As a psychologist I don't get to write prescriptions, but if I could, I would most often write them for poems. The language of healing is the language of emotions. And the language of emotions is a hard one for most people to learn. As someone who teaches emotional intelligence in the corporate world, I can tell you that being able to sense your emotion, name it, and then be able to talk about it —and manage it—is a skill that everyone is working on. And when you have lived through long term trauma, this skill is even harder.
But once you can identify the feeling and want to talk about it, words can fail. I have found that the words often just feel too small for the feeling you are having—or somehow the words don’t connect to the feeling—it feels hollow. But one place that feelings learn to connect to words, and images and stories is poems. Poetry is the intersection of all things emotional. Poems allow your brain to begin to hold the images, feelings, and words in one place, at the same time, without the pressure of a full narrative.
Poetry?! I hear you saying…I know poems may not seem macho enough for some of you, but that’s because you haven’t met the right poets. You need to meet David Whyte. He’s a poet who, if you saw him, you could say: Man, that guy could kick my ass. Actually, he doesn't need to lay a hand on you-- the blows come anyway. His words help lost parts of yourself find each other. His words can give you the capacity to capture your courage to heal again. In this blog I will often bring in poems and pieces of poems—they are the often the best first start to the language of healing and the practice of living. Poems are invitations to the journey that so many have dared to make—the journey of loss and the journey of reconnecting with life. When you read a poem you join an immense group of fellow pilgrims. You are not alone in your work, in your healing. So in order to heal you can start with this poem—an invitation to start, to find your voice and your courage. David Whyte’s poem Start Close In ~ Here's the first stanza, and the poem read by the author below.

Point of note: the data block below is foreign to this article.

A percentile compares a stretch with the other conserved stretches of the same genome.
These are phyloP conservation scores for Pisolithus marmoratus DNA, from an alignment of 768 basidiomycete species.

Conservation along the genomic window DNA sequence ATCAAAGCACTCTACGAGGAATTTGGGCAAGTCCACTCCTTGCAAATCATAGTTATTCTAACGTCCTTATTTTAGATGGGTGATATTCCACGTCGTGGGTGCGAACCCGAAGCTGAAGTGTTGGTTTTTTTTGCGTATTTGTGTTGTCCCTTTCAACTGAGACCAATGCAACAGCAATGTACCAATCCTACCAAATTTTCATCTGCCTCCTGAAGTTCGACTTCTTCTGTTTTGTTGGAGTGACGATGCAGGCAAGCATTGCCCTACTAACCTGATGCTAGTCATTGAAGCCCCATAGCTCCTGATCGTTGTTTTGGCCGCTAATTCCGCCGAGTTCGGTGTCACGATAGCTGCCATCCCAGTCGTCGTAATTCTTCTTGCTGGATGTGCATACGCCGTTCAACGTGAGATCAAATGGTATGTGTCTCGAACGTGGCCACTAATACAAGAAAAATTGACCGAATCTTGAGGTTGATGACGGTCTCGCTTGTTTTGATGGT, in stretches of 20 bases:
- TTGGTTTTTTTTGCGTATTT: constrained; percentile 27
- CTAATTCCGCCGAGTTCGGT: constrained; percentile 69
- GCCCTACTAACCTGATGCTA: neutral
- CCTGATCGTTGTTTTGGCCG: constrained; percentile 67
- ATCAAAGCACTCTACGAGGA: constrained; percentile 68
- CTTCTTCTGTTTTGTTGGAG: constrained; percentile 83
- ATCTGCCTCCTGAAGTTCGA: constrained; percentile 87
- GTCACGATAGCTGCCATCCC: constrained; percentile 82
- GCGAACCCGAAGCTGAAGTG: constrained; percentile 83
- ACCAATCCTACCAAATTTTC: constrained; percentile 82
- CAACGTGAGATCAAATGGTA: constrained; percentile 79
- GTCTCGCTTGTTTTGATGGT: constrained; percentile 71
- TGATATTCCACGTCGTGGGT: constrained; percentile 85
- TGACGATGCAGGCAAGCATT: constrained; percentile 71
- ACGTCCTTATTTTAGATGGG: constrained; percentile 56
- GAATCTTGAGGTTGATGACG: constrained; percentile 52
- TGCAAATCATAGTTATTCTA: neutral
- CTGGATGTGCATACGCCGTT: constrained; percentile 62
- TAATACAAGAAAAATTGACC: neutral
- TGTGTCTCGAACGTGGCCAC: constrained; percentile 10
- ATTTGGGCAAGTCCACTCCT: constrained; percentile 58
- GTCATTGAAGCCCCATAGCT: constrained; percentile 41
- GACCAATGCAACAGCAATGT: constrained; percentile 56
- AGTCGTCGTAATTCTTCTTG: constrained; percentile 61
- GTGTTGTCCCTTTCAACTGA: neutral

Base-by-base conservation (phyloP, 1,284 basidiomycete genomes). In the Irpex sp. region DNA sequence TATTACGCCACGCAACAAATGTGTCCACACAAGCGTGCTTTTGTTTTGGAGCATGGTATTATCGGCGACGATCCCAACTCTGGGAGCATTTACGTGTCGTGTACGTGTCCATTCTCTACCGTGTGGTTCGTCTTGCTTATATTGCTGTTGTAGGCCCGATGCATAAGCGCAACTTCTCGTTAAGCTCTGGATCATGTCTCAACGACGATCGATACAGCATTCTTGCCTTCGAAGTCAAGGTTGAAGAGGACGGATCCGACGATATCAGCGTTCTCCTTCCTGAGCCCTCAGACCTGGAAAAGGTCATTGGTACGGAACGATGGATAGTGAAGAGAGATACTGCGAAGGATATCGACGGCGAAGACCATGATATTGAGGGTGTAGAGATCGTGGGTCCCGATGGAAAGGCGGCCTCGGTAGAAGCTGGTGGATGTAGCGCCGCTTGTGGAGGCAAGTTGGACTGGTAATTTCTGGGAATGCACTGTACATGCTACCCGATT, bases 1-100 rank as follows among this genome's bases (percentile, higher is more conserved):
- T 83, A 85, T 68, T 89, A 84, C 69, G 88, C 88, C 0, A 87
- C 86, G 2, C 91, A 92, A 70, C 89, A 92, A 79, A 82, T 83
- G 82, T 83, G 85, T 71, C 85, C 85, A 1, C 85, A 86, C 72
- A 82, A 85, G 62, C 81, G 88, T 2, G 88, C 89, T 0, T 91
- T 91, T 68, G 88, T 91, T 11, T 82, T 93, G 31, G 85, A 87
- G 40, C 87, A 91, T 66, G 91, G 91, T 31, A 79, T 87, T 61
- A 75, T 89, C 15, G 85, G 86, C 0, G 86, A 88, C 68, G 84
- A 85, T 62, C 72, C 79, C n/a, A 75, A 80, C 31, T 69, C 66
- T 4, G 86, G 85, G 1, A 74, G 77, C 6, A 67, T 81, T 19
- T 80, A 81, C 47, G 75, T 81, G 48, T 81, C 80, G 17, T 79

Start close in,
don’t take the second step
or the third,
start with the first
you don’t want to take.
David's books are available here: Most are available on kindle as well.
© Gretchen L. Schmelzer, PhD 2014